HFT for dummies

General discussions about futures.
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rhc
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HFT for dummies

Post by rhc » Mon Aug 06, 2012 9:27 am

A good read over at zerohedge for those interested in the basics of High frequency trading and the impact these kind of trades may be having on market fills & market movements.
http://www.zerohedge.com/news/interview ... ncy-trader

Personally, I have started to employ stop-limit orders to enter a position whereas previously I would have used a stop order. If I miss out on a trade then so be it. I’m not overly fussed.
Fellow forum member ‘Jez liberty’ produced an excellent series of articles over at his blog that showed (for the particular tests performed) that by using stop limit orders you will miss some winning trades but you will be compensated by slippage savings on nearly all other trades and over the long haul it’s more or less balanced. (again, for the particular tests performed)

To exit a position I still use a stop order but it’s now held in my head.
Of course I run the risk of exiting at a price worse than a stop held in the market, since I’m not watching the screen all day, but I also might be able to avoid the odd price spike through my stop & the subsequent reversal.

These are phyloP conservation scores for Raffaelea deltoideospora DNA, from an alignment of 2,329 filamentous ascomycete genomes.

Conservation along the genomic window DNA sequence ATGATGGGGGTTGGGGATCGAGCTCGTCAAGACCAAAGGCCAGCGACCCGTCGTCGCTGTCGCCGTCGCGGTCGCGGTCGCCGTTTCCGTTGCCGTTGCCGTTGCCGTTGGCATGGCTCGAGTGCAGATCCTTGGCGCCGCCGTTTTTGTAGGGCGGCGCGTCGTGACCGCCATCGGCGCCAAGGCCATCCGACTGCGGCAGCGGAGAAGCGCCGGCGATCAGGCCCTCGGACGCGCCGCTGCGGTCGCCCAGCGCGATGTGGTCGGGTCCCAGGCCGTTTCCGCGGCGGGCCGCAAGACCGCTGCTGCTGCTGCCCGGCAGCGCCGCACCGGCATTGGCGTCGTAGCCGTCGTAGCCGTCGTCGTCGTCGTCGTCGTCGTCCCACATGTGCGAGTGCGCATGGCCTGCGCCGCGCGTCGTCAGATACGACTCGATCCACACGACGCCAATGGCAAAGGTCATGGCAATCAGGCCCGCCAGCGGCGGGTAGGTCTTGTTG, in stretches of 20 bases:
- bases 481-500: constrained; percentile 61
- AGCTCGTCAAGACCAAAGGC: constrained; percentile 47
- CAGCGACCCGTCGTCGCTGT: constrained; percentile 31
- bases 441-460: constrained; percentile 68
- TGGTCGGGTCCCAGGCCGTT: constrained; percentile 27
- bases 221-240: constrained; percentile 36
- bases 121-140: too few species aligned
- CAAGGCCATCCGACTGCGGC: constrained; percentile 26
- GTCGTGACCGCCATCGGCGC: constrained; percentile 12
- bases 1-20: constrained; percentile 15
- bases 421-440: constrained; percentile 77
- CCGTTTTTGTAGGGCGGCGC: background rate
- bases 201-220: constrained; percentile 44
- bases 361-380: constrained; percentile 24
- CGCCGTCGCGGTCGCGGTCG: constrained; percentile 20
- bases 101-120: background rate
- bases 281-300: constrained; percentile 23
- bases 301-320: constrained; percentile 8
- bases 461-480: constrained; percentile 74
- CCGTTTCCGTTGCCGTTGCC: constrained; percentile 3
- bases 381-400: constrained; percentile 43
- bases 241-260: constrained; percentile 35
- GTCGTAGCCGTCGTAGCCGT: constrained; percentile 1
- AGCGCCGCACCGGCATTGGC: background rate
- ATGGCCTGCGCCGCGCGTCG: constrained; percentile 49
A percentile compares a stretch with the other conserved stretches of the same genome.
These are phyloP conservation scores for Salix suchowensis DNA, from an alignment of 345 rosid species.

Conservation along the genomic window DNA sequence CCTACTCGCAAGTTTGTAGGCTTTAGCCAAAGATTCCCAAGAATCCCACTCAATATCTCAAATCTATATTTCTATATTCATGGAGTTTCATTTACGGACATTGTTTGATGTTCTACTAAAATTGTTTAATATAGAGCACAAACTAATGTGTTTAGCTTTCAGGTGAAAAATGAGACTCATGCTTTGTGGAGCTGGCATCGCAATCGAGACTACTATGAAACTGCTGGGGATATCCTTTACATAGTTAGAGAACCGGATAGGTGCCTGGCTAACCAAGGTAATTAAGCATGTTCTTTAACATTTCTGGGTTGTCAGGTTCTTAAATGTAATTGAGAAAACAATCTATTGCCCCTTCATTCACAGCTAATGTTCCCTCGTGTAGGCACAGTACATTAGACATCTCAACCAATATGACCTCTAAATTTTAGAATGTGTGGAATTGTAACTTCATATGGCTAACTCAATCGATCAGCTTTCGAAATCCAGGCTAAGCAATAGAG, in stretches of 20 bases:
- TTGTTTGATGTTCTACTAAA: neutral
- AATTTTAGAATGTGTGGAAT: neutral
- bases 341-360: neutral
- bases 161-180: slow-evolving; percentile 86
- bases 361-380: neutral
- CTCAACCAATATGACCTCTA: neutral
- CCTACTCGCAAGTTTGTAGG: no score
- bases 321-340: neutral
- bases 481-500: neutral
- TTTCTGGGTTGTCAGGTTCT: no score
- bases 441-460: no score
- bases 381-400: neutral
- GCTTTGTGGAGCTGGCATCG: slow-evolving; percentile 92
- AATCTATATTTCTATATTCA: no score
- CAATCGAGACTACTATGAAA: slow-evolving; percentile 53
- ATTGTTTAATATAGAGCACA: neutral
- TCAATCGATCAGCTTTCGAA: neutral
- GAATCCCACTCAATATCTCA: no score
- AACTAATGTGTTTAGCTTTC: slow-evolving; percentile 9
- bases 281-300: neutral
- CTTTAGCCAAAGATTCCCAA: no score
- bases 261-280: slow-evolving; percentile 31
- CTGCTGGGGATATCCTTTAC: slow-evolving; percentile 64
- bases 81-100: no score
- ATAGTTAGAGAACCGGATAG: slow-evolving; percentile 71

A good way to test this would be if price closes below your stop (if long) you simply exit at MOO the next day. You could set up your system in this way and you can see what difference it makes to your simulation bottom line.

These changes have been made by me due to a run of bad fills over the last 6 months or so. When I say bad I mean fills right at the top or right at the bottom of the price bar as well as fills at prices that exist for less than a second.
As I’ve said in a previous post, I do not and never will begrudge any market maker, broker, HFT-er or ‘vampire squid’ his/her fair share of clip or gouge . . . . but Guys, c’mon, it’s gotta be fair.

Perhaps HFT is not responsible for this sort of thing but just in case it is and just in case this sort of thing is destined become the new norm I’ve decided to rethink the situation and use the afore-mentioned tactics.

QUESTION:
Has anyone else implemented any strategies/countermeasures to combat this relatively new (and here to stay!) market phenomenon? (i.e. HFT)

Would be happy to hear thoughts/opinions/rambles.

Moto moto
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Post by Moto moto » Mon Aug 06, 2012 12:26 pm

Rhc - similarly I have modified slightly what I was doing.
My longer term trades are now with established trend followers :), but I am doing more short term trading where you notice slippage quite a lot. While maybe not 100% relevant FWIW the basics are similar - looking for trends and letting them run - portfolio management is not as important.
As such missing a few trades is not such an issue and I find that I use limit orders that often get hit to enter and then stop limit orders to exit. I replay the automation v any manual changes at the EOD.

To date - apart from a few times it seems to about even out - the late entires and exits are made up for the lack of slippage. This is based on 4-10 trades a day in a few instruments (it depends on how early or good the timing is to get a run). (Slowly expanding as I bed some automation issues down). Occasionally you save heartache more often than not and have to be strict about not chasing.
Not so relevant maybe as I dont have any market impact issues yet which seems to be what most Phds spend their time on.